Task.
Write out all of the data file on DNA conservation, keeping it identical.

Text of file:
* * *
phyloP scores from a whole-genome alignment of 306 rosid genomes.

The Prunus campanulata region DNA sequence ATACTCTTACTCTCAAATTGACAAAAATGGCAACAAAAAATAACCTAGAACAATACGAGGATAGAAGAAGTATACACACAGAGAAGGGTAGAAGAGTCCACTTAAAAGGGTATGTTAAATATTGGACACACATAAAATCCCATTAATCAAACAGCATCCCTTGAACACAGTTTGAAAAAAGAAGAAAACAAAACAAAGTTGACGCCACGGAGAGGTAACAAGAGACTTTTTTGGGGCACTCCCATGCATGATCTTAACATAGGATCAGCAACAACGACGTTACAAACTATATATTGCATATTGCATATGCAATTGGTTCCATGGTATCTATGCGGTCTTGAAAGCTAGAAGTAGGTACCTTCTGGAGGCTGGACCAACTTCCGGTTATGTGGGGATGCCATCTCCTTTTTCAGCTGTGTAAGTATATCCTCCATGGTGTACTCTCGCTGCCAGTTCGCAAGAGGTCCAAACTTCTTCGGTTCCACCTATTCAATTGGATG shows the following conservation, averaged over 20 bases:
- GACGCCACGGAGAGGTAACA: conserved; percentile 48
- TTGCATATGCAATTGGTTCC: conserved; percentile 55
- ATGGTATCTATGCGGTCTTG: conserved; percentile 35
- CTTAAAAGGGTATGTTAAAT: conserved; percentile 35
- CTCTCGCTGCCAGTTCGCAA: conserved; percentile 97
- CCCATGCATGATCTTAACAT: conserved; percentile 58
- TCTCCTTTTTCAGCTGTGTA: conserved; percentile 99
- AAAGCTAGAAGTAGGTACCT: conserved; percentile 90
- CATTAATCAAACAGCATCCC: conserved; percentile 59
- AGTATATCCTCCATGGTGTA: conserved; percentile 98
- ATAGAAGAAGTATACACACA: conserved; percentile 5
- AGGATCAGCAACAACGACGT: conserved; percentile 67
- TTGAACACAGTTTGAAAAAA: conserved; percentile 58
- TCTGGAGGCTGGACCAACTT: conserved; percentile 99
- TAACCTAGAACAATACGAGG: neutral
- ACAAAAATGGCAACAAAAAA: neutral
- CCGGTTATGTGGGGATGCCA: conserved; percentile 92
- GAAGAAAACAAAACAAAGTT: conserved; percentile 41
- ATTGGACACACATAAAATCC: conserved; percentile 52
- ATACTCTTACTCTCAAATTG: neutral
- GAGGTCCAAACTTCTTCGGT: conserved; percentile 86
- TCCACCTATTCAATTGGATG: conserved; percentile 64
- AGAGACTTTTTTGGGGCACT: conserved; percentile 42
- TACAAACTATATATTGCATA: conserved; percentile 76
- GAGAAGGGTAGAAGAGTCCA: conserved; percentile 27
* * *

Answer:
phyloP scores from a whole-genome alignment of 306 rosid genomes.

The Prunus campanulata region DNA sequence ATACTCTTACTCTCAAATTGACAAAAATGGCAACAAAAAATAACCTAGAACAATACGAGGATAGAAGAAGTATACACACAGAGAAGGGTAGAAGAGTCCACTTAAAAGGGTATGTTAAATATTGGACACACATAAAATCCCATTAATCAAACAGCATCCCTTGAACACAGTTTGAAAAAAGAAGAAAACAAAACAAAGTTGACGCCACGGAGAGGTAACAAGAGACTTTTTTGGGGCACTCCCATGCATGATCTTAACATAGGATCAGCAACAACGACGTTACAAACTATATATTGCATATTGCATATGCAATTGGTTCCATGGTATCTATGCGGTCTTGAAAGCTAGAAGTAGGTACCTTCTGGAGGCTGGACCAACTTCCGGTTATGTGGGGATGCCATCTCCTTTTTCAGCTGTGTAAGTATATCCTCCATGGTGTACTCTCGCTGCCAGTTCGCAAGAGGTCCAAACTTCTTCGGTTCCACCTATTCAATTGGATG shows the following conservation, averaged over 20 bases:
- GACGCCACGGAGAGGTAACA: conserved; percentile 48
- TTGCATATGCAATTGGTTCC: conserved; percentile 55
- ATGGTATCTATGCGGTCTTG: conserved; percentile 35
- CTTAAAAGGGTATGTTAAAT: conserved; percentile 35
- CTCTCGCTGCCAGTTCGCAA: conserved; percentile 97
- CCCATGCATGATCTTAACAT: conserved; percentile 58
- TCTCCTTTTTCAGCTGTGTA: conserved; percentile 99
- AAAGCTAGAAGTAGGTACCT: conserved; percentile 90
- CATTAATCAAACAGCATCCC: conserved; percentile 59
- AGTATATCCTCCATGGTGTA: conserved; percentile 98
- ATAGAAGAAGTATACACACA: conserved; percentile 5
- AGGATCAGCAACAACGACGT: conserved; percentile 67
- TTGAACACAGTTTGAAAAAA: conserved; percentile 58
- TCTGGAGGCTGGACCAACTT: conserved; percentile 99
- TAACCTAGAACAATACGAGG: neutral
- ACAAAAATGGCAACAAAAAA: neutral
- CCGGTTATGTGGGGATGCCA: conserved; percentile 92
- GAAGAAAACAAAACAAAGTT: conserved; percentile 41
- ATTGGACACACATAAAATCC: conserved; percentile 52
- ATACTCTTACTCTCAAATTG: neutral
- GAGGTCCAAACTTCTTCGGT: conserved; percentile 86
- TCCACCTATTCAATTGGATG: conserved; percentile 64
- AGAGACTTTTTTGGGGCACT: conserved; percentile 42
- TACAAACTATATATTGCATA: conserved; percentile 76
- GAGAAGGGTAGAAGAGTCCA: conserved; percentile 27